There’s both a meat and a vegetarian option. Both come with scrambled eggs, a grilled tomato, baked beans and rosti potatoes. The grilled back bacon and pork sausage on the meat option are replaced with red onion and rosemary sausages on the vegetarian option.
Guests can choose from lighter options such as greek yoghurt and cereals including Bran Flakes, Corn Flakes, tropical granola and muesli as well as porridge. The usual croissant, pain au chocolate and pain aux raisins are also still on the menu along with a fresh fruit salad.
I’d go as far as to say that the Union coffee in BA’s lounges is one of my favourite airport coffees. It’s freshly ground and doesn’t have that awful machine taste that you get in many other places where coffee is made en masse.
Options are pretty much the same: americano, espresso, cappuccino, latte, mocha, white americano and hot chocolate.
And tea lovers will be pleased to know that there is still a selection of Twinings Teas to choose from. There’s English breakfast, earl grey, camomile, peppermint, cranberry and raspberry and green.
The soft drink menu is also relatively unchanged. There’s Coke, Diet Coke, Coke Zero, Sprite, ginger ale, bitter lemon, Fanta orange as well as still and sparkling water, orange, apple, cranberry and tomato juices.
In terms of wine, there’s plenty to choose from, including The Olive Grove Chardonnay (2017), Spy Valley Pinot Grigio (2016), James Bryant Hill Pinot Noir (2016), Acon Roble Tempranillo (2016), William Fevre Chablis Grand Cru (2016), Schlosskellerei Gobelsberg Gruner Vetliner (2018) and Warre’s Port. The bubbles option is now a sparking Gusbourne Brut Reserve, Traditional Method (2015). You can also ask for bucks fizz if that’s your thing.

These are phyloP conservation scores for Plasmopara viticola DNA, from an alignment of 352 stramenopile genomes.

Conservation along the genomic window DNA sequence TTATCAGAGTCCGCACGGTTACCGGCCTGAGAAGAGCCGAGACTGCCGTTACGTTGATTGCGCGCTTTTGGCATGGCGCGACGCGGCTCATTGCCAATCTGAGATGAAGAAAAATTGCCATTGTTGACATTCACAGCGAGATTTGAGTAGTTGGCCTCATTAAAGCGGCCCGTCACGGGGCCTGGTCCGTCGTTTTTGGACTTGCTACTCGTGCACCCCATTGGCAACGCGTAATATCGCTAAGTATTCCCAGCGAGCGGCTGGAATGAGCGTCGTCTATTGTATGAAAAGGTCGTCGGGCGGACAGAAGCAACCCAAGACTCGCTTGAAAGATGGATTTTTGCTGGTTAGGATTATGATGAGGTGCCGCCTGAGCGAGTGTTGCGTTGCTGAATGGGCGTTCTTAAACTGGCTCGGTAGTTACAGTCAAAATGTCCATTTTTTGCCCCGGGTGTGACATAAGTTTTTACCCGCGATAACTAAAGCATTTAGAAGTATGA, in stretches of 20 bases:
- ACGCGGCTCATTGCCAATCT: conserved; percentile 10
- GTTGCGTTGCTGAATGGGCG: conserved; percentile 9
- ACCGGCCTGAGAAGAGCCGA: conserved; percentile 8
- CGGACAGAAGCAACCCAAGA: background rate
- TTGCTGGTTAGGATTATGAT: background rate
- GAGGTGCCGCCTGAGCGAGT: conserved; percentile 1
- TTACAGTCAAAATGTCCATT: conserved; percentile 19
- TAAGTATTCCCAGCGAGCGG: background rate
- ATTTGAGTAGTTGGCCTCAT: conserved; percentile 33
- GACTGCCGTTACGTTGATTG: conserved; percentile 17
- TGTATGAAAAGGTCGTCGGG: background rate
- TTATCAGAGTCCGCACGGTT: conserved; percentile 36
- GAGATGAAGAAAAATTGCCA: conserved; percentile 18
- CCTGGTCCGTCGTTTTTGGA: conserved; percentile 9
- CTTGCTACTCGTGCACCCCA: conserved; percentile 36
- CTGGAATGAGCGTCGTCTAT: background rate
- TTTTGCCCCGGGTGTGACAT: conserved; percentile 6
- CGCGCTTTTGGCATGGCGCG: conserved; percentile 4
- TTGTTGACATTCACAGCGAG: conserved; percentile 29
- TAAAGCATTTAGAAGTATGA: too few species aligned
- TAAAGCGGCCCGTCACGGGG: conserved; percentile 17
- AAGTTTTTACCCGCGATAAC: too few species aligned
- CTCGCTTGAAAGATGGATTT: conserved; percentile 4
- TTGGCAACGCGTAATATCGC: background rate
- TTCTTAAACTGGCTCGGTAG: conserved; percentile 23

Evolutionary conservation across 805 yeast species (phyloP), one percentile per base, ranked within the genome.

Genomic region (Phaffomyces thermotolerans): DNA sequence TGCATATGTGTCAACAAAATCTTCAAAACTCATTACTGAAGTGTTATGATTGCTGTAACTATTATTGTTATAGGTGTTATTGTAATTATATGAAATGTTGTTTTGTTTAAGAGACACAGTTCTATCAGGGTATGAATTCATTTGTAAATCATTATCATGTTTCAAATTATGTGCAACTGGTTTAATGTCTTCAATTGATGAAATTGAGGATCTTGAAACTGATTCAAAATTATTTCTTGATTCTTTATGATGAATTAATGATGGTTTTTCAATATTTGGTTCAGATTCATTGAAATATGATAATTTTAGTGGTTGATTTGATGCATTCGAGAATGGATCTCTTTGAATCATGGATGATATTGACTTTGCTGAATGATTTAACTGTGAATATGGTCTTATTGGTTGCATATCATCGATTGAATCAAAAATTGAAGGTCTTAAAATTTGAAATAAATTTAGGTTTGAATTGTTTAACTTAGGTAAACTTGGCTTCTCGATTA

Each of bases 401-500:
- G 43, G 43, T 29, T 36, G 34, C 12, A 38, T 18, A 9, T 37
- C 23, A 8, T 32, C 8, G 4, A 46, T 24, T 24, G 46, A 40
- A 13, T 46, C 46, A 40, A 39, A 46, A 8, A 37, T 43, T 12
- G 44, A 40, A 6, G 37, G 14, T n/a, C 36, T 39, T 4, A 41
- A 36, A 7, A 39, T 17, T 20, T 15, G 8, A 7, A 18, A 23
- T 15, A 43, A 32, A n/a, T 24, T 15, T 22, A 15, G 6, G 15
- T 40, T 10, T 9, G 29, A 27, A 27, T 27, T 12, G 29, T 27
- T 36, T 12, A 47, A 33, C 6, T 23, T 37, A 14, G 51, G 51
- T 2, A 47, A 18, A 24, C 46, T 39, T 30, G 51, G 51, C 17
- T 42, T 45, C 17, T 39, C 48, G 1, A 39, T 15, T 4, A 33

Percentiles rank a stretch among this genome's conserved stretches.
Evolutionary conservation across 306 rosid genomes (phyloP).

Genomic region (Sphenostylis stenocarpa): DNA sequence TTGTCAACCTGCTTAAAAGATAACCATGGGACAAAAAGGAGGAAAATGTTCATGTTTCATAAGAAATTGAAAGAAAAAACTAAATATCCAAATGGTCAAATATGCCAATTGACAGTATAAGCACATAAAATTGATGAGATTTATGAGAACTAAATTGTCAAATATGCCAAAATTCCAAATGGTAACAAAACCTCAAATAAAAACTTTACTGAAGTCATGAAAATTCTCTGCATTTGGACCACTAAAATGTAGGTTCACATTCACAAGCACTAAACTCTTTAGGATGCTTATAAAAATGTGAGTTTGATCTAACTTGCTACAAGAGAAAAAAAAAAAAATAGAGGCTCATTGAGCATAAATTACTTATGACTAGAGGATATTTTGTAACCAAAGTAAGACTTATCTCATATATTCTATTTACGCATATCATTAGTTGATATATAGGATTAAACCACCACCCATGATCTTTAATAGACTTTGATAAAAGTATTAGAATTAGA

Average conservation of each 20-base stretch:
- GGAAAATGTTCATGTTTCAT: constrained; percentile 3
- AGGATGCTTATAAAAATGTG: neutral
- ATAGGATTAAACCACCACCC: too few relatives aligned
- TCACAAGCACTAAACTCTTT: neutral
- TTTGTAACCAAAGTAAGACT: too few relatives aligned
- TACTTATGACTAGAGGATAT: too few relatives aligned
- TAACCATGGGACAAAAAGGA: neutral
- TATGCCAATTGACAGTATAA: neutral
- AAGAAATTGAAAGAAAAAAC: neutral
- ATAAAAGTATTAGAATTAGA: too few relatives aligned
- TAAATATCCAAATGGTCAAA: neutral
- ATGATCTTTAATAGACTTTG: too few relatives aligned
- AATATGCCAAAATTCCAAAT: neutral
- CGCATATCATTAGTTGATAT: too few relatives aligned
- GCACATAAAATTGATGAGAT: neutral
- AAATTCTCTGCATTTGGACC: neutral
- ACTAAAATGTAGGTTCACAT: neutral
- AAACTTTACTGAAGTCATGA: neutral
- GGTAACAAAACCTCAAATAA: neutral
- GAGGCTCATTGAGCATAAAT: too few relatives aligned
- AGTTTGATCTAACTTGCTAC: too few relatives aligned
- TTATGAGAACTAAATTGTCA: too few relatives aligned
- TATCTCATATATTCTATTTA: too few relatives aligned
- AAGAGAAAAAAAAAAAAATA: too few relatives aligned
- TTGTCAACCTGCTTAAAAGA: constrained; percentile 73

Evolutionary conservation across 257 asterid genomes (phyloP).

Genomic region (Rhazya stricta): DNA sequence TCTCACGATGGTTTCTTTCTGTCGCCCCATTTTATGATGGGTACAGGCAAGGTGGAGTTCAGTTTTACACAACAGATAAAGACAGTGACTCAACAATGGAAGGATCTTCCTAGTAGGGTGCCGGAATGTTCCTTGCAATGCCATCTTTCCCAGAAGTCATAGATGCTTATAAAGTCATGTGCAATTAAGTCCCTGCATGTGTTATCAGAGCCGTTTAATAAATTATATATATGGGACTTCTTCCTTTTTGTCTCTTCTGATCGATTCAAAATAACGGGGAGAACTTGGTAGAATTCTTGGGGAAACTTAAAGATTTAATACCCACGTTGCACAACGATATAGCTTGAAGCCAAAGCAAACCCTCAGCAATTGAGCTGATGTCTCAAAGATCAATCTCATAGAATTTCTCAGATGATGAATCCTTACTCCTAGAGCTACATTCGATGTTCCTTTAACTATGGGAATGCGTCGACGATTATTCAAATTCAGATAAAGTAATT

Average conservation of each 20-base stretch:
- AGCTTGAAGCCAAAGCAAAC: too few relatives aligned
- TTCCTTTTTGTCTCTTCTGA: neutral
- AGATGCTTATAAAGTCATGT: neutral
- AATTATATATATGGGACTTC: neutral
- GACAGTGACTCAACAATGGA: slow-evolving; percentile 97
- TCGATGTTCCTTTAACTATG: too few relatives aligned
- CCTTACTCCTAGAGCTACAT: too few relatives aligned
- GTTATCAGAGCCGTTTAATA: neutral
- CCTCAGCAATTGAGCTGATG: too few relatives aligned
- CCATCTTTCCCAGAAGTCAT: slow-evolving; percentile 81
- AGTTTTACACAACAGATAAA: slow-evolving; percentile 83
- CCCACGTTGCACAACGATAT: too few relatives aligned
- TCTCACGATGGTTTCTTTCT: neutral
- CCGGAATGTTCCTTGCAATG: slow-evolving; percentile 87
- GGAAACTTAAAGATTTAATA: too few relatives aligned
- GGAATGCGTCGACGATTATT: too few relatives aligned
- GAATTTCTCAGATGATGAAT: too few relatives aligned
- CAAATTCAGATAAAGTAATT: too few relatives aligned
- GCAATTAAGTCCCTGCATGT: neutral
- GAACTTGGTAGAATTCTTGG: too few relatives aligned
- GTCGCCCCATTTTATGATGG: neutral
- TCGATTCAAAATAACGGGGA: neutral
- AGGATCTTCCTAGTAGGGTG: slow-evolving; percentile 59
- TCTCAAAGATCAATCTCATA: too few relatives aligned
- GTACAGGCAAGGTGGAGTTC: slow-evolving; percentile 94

Now onto the hard stuff. Vodka drinkers can choose from Ketel One, Smirnoff No 21 Red, Ciroc, Ciroc Pineapple and Ciroc Red Berry.
If Whisk(e)ys and bourbons are more your thing, then you’ve got Johnny Walker Black Label, Johnny Walker Red Label, The Singleton of Glendullan 15-year-old single malt, Bulleit Bourbon and Roe & Co blended Irish whiskey.
For gin lovers, in addition to the usual Tanqueray and Gordons, there’s now Tanqueray No. 10, Gordons Pink and Jinzu gins to make that decision a little harder.
There’s also a white and dark rum, tequila, Baileys, Pimms and Otard VSOP Cognac.
As tempting as it might be to head over to a fully stocked bar, there are signs in place to remind guests that it is strictly table service only.
Overall, while you may think that the digital ordering system may reduce your options, just about everything we have known to expect from BA’s Galleries South lounge is still available. Like with most things during these uncertain times, it just may take some time to get used to “the new normal”.
The likelihood is that the current BA Galleries Club lounge experience will change and evolve again over the coming weeks and months, as COVID-19 restrictions relax even more — or toughen back up. What can be said for now though is that the extra space, more privacy and efficient table service really does make for a more enjoyable time in the lounge.
I, for one, hope that British Airways is able to maintain some of these positive changes going forward as travel starts slowly returning to normal.
Featured photo by the author.